Appeals court bans pirates from low-power radio

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In a big reversal for pirate broadcasters, federal appeals judges Friday
upheld a law banning anyone who has run an illegal unlicensed broadcast station
from operating an authorized low-power radio station.

The decision -- issued in a 9-1 vote by the Federal Appeals Court in Washington, D.C. --
overturns a 2002 ruling by a three-judge panel of the same court.

The FCC had asked for rehearing before the full compliment of the court.
Ruling against former pirate Greg Ruggiero, the judges said the law is neither
overinclusive nor a violation of the First Amendment.

The ban "applies without regard to any content the applicant may have
broadcast unlawfully ... and is based solely upon the applicant's prior lack of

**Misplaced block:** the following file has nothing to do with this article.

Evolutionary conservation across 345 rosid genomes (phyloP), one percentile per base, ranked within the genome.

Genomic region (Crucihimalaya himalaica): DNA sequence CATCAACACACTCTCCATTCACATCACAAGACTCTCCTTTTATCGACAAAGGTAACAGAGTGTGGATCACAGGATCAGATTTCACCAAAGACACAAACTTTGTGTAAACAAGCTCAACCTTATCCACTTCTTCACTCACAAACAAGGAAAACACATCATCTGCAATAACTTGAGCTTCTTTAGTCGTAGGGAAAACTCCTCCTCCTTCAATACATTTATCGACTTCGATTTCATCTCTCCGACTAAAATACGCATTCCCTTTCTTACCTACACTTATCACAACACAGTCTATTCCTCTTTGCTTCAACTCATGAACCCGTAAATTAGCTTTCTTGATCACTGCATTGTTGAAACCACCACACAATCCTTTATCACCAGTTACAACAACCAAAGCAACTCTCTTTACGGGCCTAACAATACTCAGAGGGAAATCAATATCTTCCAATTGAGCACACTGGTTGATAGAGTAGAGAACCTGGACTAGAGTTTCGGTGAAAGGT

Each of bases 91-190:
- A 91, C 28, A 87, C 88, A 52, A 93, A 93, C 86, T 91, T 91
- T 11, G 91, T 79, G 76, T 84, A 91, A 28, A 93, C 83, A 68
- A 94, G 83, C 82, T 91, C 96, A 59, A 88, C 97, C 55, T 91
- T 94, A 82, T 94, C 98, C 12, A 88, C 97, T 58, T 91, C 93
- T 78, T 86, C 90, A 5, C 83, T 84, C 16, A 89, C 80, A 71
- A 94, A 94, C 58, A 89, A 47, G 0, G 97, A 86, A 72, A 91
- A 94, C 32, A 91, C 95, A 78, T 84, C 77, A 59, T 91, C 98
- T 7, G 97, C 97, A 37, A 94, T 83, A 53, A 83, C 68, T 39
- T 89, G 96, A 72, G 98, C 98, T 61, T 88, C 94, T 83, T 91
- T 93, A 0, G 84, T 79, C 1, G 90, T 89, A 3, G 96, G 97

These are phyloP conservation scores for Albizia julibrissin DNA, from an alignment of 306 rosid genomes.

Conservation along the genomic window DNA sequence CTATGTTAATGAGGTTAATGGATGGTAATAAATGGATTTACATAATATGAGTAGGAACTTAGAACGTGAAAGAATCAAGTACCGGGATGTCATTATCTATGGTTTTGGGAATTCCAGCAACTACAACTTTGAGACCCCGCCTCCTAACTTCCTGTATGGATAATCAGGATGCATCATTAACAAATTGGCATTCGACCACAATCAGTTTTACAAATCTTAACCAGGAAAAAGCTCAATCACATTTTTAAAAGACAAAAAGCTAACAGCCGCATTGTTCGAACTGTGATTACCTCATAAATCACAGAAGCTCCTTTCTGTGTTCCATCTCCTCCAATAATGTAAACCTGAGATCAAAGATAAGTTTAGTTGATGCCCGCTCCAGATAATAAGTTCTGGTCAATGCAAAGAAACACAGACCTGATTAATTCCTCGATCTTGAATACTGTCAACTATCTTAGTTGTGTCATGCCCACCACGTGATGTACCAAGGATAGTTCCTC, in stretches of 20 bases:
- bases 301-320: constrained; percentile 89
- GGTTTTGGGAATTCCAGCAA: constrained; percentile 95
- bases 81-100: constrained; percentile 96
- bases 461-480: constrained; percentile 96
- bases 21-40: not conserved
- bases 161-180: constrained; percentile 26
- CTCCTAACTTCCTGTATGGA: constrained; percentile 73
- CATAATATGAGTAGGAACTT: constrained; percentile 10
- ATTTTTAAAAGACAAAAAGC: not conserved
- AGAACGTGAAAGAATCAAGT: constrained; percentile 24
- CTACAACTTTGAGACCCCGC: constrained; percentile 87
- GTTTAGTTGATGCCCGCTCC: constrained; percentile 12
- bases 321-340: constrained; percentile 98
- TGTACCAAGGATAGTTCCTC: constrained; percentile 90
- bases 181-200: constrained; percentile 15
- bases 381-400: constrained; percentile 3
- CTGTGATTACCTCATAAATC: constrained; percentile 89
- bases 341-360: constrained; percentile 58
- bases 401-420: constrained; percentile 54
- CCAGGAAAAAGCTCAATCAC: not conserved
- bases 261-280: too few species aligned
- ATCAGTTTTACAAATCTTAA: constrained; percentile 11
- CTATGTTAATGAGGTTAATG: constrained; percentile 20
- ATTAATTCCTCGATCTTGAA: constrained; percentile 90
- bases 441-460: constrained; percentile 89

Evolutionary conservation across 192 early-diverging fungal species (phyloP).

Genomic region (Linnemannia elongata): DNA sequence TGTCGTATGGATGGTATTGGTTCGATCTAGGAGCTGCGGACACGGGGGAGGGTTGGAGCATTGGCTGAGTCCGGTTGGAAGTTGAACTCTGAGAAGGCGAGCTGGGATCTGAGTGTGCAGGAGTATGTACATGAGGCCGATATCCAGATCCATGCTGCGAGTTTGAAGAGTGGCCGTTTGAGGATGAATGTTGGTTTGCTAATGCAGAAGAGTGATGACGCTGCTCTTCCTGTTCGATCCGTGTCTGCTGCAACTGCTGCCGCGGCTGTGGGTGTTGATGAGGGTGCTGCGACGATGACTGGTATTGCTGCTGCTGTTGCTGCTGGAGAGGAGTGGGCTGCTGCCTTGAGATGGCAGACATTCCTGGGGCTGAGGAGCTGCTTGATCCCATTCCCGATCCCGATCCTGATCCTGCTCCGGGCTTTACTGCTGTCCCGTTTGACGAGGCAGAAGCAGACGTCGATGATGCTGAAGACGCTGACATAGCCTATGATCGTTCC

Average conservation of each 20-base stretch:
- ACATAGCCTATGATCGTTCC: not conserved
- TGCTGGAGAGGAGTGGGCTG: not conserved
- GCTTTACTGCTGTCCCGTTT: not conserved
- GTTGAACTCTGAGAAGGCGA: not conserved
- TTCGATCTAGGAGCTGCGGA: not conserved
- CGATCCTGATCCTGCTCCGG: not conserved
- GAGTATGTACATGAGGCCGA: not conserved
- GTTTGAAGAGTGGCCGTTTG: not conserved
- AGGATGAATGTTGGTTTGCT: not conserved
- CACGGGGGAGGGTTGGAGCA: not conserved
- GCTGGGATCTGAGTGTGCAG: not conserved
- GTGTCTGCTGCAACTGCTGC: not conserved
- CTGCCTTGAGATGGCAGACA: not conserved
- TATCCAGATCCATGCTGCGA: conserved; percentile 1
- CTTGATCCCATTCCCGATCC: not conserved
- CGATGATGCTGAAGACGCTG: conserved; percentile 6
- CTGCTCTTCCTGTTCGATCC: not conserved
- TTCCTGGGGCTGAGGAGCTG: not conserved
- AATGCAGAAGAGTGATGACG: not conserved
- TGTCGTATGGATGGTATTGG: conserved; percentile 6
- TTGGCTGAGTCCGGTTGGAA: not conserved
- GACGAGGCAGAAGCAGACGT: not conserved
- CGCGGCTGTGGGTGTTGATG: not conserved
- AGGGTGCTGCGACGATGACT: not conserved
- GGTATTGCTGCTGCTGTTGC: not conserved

compliance with the licensing requirement," wrote Chief Judge Douglas
Ginsburg.

Judge David Tatel dissented, arguing that the ban sets an "indefensible"
double standard that imposes a "draconian sanction" on pirates, many of whom
have already been punished through fines.

Judge Judith Rogers, who voted to strike the ban a year ago, switched
sides.

Congress imposed the ban in 2000 when it tightened rules governing the FCC's infant
low-power radio service.

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